Until the early part of the 19th century the parish of Clapham was the home of yeoman farmers, independent small landowners, many of whom owned or even built their own homes. The community was bound by the customs of the old manorial system. One of these farmers, Richard Farrer, had a grandson James who became an attorney and in 1741 bought Yew Tree Cottage in Clapham.
An Estate Village
His descendants became wealthy London lawyers and began to buy properties in the parish of Clapham when times were hard for farmers. In 1782 Farrers became Lord of the Manor of Austwick, in 1810 Lord of the Manor of Newby and in 1856 Lord of the Manor of Clapham as well. By this time the family owned virtually every farm in the area and all but one of the houses in Clapham.
Over the years they re-modelled the northern (upper) part of the village, moving roads and bringing many improvements to the village. They extended their house to form Clapham Lodge and later generations extended it again to become Ingleborough Hall. The old village green was taken to make room for gardens around the Hall and some houses were demolished to create space for the Hall grounds and for a carriage-drive giving access to the Hall. (Image at top of page is Ingleborough Hall photographed in 1922 by J. A. Farrer).
They increased the size of the lake, built the waterfalls, installed filter beds and provided drinking water piped into the houses as well as using water-power to generate electricity for lighting in some of the main buildings and in the street.
They helped to rebuild the church in Clapham as well as building one in Keasden. They provided land for the cemetery, land for the sewage farm and built water closets in place of the old earth closets in village houses.
The Farrers also provided the buildings which were converted into the village hall, as well as building new schools in Clapham, Keasden and Newby.
In 1837 the accessible part of Clapham Cave was greatly extended. Many came to see the natural wonders which were revealed. From 1850 many visitors arrived on the new-fangled railway. In Clapham the Bull Inn was re-named The Bull and Cave, while the Cave was re-named Ingleborough Cave.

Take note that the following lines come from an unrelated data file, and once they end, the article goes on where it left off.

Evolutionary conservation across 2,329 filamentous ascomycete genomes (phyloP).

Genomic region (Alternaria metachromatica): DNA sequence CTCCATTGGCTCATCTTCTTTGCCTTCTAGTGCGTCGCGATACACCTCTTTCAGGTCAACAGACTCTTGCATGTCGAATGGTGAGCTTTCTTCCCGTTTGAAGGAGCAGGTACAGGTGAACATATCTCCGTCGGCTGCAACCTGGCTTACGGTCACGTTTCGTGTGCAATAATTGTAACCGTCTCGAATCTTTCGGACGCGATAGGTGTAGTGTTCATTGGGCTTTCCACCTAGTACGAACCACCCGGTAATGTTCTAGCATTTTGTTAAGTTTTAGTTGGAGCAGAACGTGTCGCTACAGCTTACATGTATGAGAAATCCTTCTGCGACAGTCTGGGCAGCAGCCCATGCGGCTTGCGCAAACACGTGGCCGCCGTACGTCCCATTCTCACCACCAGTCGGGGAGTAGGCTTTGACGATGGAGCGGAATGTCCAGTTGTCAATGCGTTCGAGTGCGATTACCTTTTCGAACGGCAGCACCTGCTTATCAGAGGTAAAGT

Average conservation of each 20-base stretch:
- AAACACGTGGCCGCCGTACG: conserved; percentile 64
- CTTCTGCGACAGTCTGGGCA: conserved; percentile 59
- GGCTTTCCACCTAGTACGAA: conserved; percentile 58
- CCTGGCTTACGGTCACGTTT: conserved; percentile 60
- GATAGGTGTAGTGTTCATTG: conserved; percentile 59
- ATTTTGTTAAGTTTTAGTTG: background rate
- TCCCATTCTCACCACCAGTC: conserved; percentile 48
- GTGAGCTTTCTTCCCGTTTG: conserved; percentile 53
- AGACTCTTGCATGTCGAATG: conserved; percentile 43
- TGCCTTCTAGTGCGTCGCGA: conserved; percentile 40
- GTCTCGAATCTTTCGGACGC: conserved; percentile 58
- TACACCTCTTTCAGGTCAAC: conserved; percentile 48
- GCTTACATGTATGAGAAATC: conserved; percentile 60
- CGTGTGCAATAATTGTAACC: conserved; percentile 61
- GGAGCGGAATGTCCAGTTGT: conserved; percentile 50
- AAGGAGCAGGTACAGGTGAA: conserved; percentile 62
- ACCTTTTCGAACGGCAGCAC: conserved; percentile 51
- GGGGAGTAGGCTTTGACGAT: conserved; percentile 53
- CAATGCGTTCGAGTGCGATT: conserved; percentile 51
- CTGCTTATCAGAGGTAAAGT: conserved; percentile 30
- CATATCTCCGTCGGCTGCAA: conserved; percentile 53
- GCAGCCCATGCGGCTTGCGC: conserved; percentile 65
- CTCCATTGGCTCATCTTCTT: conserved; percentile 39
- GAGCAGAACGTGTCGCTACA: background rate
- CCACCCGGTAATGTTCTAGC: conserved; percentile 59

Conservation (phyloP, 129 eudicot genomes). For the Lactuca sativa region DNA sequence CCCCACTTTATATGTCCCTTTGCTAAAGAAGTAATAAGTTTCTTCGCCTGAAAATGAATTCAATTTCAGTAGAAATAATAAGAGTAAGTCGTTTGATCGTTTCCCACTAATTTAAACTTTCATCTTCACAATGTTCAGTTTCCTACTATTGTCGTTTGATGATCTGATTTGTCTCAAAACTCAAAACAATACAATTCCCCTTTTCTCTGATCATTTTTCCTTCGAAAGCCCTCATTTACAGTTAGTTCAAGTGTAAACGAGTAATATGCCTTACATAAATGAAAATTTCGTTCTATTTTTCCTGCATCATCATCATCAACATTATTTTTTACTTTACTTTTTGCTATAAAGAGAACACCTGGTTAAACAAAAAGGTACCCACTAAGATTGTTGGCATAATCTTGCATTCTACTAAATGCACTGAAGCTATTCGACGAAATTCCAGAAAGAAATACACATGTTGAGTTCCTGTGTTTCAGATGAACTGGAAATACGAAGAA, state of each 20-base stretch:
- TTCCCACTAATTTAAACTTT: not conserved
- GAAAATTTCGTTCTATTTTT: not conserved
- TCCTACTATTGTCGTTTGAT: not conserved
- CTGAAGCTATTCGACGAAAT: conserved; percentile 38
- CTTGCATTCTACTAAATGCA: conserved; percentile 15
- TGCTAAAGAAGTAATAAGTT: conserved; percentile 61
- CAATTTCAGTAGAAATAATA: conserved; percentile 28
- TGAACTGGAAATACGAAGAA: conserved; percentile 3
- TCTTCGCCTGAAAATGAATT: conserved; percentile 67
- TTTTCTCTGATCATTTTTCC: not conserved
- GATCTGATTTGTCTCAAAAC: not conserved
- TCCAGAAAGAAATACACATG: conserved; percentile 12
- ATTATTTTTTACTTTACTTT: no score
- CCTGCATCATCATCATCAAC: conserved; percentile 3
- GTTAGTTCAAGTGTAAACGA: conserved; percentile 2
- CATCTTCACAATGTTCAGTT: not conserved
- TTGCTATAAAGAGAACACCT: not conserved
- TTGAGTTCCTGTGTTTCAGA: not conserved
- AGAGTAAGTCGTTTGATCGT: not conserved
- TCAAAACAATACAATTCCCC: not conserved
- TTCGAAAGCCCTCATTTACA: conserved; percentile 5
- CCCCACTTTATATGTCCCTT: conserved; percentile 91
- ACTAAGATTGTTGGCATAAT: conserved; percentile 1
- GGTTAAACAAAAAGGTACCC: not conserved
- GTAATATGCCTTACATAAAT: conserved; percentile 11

Clapham became an ‘estate village’ where almost all the residents were tenants, many of whom worked on the estate. The surrounding land became grouse moor and livestock grazing. Extensive woodlands were planted for the timber crop and pheasant rearing. No industry was permitted and arable farming was discouraged.
Re-fashioned for today
In the two World Wars several estate workers left to join the Forces and profitable grouse shoots were no longer so common. Two sets of Death Duties close together in the 1940s and 50s added to the strain on estate finances. Ingleborough Hall, after spending the war years as a school for evacuees from the south coast, was sold to the West Riding County Council to house a school for delicate children.
In 1953 a new squire took over, Dr. John Farrer. By hard work, careful management and selling some properties he balanced the books. Many residents were allowed to buy or build their own homes in the village and Clapham ceased to be the estate village it had once been.
The Reginald Farrer Nature Trail to Ingleborough Cave and beyond was opened in 1970 to mark European Conservation Year. The Trail and Cave became evermore popular attractions and hundreds came to enjoy them or to tackle the challenges of the nearby Three Peaks or even the 300 foot drop by bosun’s chair into Gaping Gill’s enormous cavern.
In 1972 Bradford and a consortium of other local authorities changed their use of Ingleborough Hall; it became an outdoor education centre.
More and more people have come to enjoy Clapham’s historic charm and old-world peace. Today, although there still remain three working farms in the village, visitors are one of the principal sources of income.
Clapham has an ancient history and is today the home of many people who love it dearly. Please treat it with the respect and consideration which it deserves.